Hanging in the balance: An engaging and interactive session on why many “balanced” literacy programs are unbalanced
Many schools describe their literacy programs as balanced. Sadly, unbeknownst to teachers and leadership, such instruction is often unbalanced due to poor teacher training and vague curriculums. This session will begin with an overview of the range of ease in reading acquisition using the Ladder of Reading, N. Young 2017, and the “Big 5” instructional components that the reading science has shown to be essential. I will review which components are insufficiently addressed in (or missing from) many classrooms and present ways to balance instruction, strategies and materials from the foundational stages. Throughout the session, I will refer to the importance of a structured literacy approach for students at risk (dyslexia, ELL, impoverished environment), particularly systematic phonics instruction. I’ll also point out the advantages of a structured literacy approach for children learning to read/spell/write more effortlessly. I will wrap up the session with some skill-based movements to help participants experience how learning and practicing the components of the English code can be fascinating and fun for both learner and teacher!
Nancy Young is an experienced educator with extensive knowledge of evidence-based reading/spelling/writing instruction, both for the general classroom and for intervention. Nancy’s areas of specialty include dyslexia, ADHD, giftedness, and ELL. Based in British Columbia, Nancy provides professional development for teachers and provides a variety of consulting services for schools and parents across Canada. Nancy is the author of Secret Code Actions: A Resource to Support Learning to Read and Spell the English Language (Teacher Edition and Parent Edition) and the author of the Ladder of Reading.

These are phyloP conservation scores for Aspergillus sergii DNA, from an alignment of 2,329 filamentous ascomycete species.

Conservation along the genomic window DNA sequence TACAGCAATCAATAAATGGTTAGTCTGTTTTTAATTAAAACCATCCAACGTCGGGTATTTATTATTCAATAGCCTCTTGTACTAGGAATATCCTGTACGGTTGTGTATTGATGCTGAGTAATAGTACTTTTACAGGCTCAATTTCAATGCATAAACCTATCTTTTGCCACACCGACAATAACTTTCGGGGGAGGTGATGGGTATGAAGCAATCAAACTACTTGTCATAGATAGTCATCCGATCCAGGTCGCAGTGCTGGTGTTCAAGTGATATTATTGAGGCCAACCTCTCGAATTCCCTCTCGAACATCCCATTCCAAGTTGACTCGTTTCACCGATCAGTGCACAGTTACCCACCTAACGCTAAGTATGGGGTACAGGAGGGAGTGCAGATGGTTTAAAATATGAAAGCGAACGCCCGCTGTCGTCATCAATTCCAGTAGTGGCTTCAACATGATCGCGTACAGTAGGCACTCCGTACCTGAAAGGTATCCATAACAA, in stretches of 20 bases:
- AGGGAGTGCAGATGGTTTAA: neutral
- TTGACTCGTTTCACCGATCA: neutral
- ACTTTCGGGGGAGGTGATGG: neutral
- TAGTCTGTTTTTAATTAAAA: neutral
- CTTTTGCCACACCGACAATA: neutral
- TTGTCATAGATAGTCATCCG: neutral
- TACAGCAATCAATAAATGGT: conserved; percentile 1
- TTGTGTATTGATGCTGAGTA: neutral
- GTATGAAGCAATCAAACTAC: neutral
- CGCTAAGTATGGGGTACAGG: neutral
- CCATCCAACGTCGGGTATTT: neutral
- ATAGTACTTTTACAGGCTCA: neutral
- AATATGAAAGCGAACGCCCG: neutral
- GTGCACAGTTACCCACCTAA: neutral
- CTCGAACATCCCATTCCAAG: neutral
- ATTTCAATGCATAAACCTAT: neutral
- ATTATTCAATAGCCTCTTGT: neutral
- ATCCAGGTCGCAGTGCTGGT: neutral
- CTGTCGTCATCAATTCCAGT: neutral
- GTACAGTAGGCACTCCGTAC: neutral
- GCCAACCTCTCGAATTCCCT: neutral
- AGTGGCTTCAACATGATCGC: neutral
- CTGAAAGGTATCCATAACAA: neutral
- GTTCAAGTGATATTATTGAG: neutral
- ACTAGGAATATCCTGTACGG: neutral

Evidence-based Reading Instruction Kindergarten Through Grade 3 – Why Many “Balanced” Literacy Programs are Unbalanced
This presentation will highlight:
Learning to read is not natural
All students must climb the “Ladder of Reading” but there exists a wide range in ease of reading acquisition (irrespective of intellect) which affects instruction
Five essential components underlie evidence-based reading instruction
Structured literacy – crucial for children with dyslexia and advantageous for all
Some examples of ineffective strategies widely used in “unbalanced” literacy programs across Canada
What is insufficient/missing/needed in many Canadian schools
How code-based movement can be used to enhance instruction and provide the extensive practice children with dyslexia need, while enabling all children to move more (and maximize the daily physical activity mandated in some provinces)
The need for teacher training on evidence-based reading instruction in Canada